Nepal partners with WHO to bolster childhood cancer treatment access

Kathmandu: In a significant move aimed at enhancing access to essential childhood cancer medicines, the Ministry of Health and Population-Nepal has inked an agreement with the World Health Organization (WHO) to join the Global Platform for Access to Childhood Cancer Medicines (GPACCM). This initiative, led by St Jude Global and WHO, seeks to address the critical need for lifesaving cancer medications in low- and middle-income countries.

As a member of the GPACCM platform, Nepal stands to benefit from the provision of 35 types of childhood cancer medicines, which will be supplied free of cost for a duration of four years. The WHO will extend technical assistance to bolster the country’s supply chain infrastructure and healthcare facilities, ensuring the efficient distribution of these vital medications.

UNICEF, serving as the procurement partner of the GPACCM Platform, will oversee the acquisition and delivery of medicines up to the port of entry, as outlined in the statement issued by WHO. The anticipated arrival of the first batch of medicines by the third quarter of 2024 heralds a significant step forward in Nepal’s efforts to combat childhood cancer.

These medicines will initially be allocated to four participating health institutions: Bhaktapur Cancer Hospital, BP Koirala Cancer Hospital, Kanti Children’s Hospital, and Patan Hospital. The initiative aims to expand coverage to additional healthcare centers as the need arises in the future.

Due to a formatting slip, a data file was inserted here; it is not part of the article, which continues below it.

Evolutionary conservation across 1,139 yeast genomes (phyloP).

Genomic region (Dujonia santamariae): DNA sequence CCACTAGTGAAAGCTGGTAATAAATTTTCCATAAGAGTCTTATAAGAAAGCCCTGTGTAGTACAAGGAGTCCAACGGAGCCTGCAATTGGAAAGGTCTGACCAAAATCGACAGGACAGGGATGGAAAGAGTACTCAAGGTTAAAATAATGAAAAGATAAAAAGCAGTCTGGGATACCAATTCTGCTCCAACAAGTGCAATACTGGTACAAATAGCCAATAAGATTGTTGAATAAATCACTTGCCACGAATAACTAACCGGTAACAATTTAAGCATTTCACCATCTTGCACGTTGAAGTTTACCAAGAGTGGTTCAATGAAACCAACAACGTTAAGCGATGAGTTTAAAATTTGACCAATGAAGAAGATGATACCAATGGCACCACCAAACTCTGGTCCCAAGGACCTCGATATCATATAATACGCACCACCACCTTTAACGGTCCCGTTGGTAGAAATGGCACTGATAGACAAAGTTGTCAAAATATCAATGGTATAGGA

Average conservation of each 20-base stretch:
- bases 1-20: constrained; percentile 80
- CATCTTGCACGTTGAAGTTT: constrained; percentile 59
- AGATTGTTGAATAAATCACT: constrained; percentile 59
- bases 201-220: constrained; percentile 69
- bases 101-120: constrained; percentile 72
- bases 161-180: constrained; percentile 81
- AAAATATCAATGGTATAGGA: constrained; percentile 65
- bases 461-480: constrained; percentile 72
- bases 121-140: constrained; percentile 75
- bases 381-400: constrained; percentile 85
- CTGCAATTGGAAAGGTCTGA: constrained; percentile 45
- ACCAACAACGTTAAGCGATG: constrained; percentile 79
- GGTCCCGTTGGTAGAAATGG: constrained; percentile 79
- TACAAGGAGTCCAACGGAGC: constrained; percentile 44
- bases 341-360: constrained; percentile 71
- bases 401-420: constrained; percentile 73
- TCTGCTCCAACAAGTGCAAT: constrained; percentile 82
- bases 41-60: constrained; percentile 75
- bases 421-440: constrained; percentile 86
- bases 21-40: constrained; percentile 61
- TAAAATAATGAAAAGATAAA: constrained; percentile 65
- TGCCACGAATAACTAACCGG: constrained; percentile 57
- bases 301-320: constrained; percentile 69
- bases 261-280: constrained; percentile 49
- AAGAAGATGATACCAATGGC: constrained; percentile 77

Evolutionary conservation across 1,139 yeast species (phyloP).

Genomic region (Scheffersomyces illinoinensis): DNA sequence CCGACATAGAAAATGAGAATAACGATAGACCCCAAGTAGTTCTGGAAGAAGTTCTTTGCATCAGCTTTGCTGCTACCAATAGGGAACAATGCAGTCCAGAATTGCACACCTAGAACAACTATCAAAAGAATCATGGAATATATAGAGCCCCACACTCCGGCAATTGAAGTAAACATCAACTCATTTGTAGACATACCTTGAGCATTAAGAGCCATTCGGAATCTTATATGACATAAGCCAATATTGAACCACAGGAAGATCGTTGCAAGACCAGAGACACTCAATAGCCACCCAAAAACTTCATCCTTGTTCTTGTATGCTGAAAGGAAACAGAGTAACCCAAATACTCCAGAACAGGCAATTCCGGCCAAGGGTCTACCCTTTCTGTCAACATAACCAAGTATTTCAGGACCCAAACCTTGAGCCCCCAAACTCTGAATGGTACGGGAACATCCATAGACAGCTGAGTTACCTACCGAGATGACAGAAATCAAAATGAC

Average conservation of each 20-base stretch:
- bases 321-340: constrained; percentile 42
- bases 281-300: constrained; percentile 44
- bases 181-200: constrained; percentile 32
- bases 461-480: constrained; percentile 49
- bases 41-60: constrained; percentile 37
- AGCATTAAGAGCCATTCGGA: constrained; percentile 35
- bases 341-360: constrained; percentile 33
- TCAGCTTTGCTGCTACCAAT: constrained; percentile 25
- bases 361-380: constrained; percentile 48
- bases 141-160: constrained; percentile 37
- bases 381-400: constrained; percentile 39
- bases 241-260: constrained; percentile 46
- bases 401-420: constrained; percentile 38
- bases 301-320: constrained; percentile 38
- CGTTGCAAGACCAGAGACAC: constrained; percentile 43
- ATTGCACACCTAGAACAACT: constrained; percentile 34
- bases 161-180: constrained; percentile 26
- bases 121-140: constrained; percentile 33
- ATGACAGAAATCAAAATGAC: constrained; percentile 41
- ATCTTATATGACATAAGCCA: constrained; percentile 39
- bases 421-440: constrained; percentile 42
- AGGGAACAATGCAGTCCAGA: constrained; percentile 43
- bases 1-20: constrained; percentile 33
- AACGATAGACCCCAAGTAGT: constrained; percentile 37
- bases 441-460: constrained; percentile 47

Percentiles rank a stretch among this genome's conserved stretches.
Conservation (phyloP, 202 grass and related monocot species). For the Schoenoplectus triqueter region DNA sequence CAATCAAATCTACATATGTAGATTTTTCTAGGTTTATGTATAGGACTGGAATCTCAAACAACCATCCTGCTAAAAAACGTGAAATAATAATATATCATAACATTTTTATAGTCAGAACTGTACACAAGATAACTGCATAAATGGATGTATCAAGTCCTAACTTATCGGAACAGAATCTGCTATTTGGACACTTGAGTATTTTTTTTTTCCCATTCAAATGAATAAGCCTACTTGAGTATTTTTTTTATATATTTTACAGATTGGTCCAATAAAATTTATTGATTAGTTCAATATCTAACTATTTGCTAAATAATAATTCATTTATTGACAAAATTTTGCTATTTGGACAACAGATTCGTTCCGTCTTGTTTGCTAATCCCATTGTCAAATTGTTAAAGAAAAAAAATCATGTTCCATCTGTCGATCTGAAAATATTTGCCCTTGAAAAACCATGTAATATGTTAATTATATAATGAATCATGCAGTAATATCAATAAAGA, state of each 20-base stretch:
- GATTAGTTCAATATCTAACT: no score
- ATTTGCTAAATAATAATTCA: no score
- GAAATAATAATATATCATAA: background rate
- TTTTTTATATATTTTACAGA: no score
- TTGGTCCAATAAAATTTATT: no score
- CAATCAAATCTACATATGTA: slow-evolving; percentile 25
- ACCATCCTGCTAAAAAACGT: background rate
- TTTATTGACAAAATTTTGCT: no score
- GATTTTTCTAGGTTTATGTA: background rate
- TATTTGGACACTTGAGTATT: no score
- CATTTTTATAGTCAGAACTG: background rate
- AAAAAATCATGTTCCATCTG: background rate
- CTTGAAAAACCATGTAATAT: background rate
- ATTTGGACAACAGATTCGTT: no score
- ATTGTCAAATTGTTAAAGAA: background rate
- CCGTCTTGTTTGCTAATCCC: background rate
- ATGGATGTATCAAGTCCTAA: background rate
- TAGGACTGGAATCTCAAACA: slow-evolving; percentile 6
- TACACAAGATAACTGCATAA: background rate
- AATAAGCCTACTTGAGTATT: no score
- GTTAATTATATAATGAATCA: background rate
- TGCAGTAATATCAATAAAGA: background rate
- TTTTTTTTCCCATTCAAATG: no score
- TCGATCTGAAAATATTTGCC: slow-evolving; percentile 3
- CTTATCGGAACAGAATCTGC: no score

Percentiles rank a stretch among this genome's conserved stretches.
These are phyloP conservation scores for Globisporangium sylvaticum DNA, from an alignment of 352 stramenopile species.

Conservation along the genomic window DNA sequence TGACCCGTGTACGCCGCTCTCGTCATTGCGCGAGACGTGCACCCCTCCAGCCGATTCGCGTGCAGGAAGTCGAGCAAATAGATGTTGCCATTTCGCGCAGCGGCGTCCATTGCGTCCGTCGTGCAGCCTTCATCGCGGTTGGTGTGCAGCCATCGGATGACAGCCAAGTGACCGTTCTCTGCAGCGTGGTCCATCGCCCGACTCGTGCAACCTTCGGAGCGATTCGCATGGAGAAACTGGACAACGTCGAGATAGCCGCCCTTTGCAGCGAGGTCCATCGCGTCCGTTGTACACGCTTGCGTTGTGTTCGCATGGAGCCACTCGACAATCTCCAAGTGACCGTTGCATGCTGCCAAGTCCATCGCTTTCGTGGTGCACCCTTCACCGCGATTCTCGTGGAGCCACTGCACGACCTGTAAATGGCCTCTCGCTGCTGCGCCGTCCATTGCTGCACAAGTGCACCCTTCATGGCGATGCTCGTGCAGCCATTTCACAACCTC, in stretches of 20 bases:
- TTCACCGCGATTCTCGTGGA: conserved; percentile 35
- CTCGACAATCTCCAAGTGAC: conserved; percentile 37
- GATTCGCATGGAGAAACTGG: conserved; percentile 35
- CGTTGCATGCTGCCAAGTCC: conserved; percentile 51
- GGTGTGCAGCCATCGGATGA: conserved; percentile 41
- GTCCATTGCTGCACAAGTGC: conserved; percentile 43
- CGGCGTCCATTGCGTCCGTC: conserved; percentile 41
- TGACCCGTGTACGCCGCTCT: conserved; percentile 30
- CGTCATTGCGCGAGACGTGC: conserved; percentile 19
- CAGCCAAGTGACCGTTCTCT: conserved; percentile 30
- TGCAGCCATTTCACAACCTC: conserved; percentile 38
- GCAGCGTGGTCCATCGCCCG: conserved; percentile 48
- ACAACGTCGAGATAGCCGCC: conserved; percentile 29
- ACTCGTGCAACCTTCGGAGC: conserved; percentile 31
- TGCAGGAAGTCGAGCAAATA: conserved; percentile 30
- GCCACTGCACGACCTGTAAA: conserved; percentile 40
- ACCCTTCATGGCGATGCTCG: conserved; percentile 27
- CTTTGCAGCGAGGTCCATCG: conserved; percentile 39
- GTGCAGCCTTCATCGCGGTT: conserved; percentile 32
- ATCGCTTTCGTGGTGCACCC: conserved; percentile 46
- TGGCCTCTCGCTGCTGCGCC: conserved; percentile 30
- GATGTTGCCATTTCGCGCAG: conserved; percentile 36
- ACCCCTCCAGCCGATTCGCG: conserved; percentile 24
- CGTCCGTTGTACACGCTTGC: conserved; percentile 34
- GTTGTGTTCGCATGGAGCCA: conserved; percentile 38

Dr. Rajesh Sambhajirao Pandav, WHO Representative to Nepal, underscored the importance of this collaboration in addressing the challenges hindering childhood cancer treatment in the country. With an estimated 900 children diagnosed with cancer annually in Nepal, the initiative holds promise in significantly improving treatment outcomes and alleviating the financial burden on affected families.

Dr. Roshan Pokhrel, Secretary of the Ministry of Health and Population, hailed the agreement as a pivotal moment for Nepal, emphasizing the potential impact on childhood cancer treatment nationwide. He expressed openness to expanding provision to other hospitals based on evolving needs.

Nepal’s participation in the GPACCM platform underscores its commitment to the Global Initiative for Childhood Cancer (GICC), striving to achieve a 60% survival rate for children with cancer by 2030. Currently, survival rates in low- and middle-income countries lag significantly behind those in high-income countries, highlighting the urgency of concerted efforts to bridge this gap.